Keeping Downtown Neighborhoods Attractive and Strong

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A couple of weeks ago, I attended a quiet little celebration that highlighted the new residents and new jobs that have sprung up and transformed the South Lake Union neighborhood. About a hundred neighborhood activists, representatives of the area's mega-developer Vulcan, business owners, urban planners, and others reflected on the ten-year conversion of a sleepy, somewhat run down area adjacent to downtown into a thriving, upbeat area with thousands of new residents and jobs.

Danny Westneat wrote about South Lake Union's success in last Sunday's Seattle Times, giving appropriate credit to former Mayor Greg Nickels for his vision and persistence in pushing forward the redevelopment of the area.  David Brewster posted an interesting historical perspective at last Monday.  (Here's a link to the report that both Westneat and Brewster cite that summarizes what's happened in South Lake Union.)

Brewster, in his Crosscut piece, raises an interesting question about how the success of South Lake Union will impact the downtown core of Seattle.  Frankly, we would do well to accept Brewster's commentary as more of a challenge than a question. We dare not become complacent about our downtown, an area of multiple neighborhoods stretching from Lower Queen Anne to the International District and Pioneer Square and from South Lake Union to First Hill and the Central Waterfront.

An attractive and strong city center doesn't flourish on its own.  It takes determined work and a constant focus on things that matter, like the attractiveness of the pedestrian environment, crime and street disorder, quick and efficient transportation options, and strong businesses. (Continue after the jump for a list of key steps to maintaining an attractive and strong downtown . . .)

Even with the good news reported earlier this week on the front page of The Seattle Times that more retailers are rumored to be planning new stores downtown, we must remained focused and resolute.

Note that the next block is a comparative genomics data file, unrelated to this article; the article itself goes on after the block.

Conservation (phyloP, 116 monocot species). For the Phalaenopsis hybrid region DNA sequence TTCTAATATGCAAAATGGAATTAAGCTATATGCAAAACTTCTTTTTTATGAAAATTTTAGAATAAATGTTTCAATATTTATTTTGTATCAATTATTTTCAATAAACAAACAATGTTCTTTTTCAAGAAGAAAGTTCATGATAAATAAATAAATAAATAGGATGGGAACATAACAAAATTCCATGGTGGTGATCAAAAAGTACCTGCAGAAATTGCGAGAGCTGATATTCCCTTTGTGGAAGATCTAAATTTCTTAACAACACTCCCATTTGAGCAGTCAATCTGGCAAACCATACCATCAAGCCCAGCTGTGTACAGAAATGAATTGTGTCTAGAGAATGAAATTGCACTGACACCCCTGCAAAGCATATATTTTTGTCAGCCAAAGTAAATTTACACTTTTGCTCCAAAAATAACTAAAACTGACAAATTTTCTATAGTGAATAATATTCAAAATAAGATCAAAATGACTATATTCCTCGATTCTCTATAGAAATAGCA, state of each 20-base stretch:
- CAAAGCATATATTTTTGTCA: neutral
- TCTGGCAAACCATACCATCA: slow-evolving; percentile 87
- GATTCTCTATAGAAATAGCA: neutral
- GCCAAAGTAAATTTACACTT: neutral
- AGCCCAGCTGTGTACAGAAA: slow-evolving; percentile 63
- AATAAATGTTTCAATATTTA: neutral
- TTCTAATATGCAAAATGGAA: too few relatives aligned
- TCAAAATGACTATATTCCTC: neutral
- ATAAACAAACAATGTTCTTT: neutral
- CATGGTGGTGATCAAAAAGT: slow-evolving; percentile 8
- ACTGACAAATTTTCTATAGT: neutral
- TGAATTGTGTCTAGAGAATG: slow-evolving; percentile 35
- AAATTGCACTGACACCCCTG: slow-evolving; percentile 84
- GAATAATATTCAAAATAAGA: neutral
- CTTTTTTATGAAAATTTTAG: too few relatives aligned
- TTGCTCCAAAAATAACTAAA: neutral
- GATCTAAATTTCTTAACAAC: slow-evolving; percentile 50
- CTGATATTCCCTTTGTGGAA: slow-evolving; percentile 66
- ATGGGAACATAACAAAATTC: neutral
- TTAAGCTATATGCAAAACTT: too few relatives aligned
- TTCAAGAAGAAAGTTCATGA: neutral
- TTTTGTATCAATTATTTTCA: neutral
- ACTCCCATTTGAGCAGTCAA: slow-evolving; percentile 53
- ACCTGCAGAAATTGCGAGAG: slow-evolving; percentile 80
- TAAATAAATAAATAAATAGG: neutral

Recognizing the vital importance of our downtown to the economic stability and strength of the entire city and, frankly, the entire Puget Sound region, here are some important steps (in no particular order) we must take to keep this economic engine running strong.

Complete both the Mercer East (under construction now) and the Mercer West corridor projects.  This key east-west transportation link connects the Interbay, Uptown, Belltown, South Lake Union and Denny Triangle neighborhoods at the north end of downtown.  It will provide access to the north portal of the new SR 99 tunnel, lessen the impact of freight traffic on the new surface Alaskan Way along the central waterfront and improve walking and biking access along the whole corridor. Perhaps most importantly, when finished the Mercer corridor project will provide three new east-west crossings of Aurora Avenue between Denny Way and Mercer Street. 

Fix Third Avenue from Belltown to Pioneer Square.  This important downtown street is the spine of our transit system; it will become even more important when Link light rail begins service to the University of Washington stadium area in 2016 and all busses that use the transit tunnel move up to street level.  Today, Third Avenue is unattractive, perceived by many as unsafe, and littered with empty storefrontsIt desperately needs a facelift. It should be converted into a restricted "complete street" that serves only transit, pedestrians, bicycles, and delivery and emergency vehicles all day.  Sidewalks could be expanded and streetscape improvements installed, such as hanging flower baskets and other "green" enhancements, public art, wayfinder signage, and additional lighting.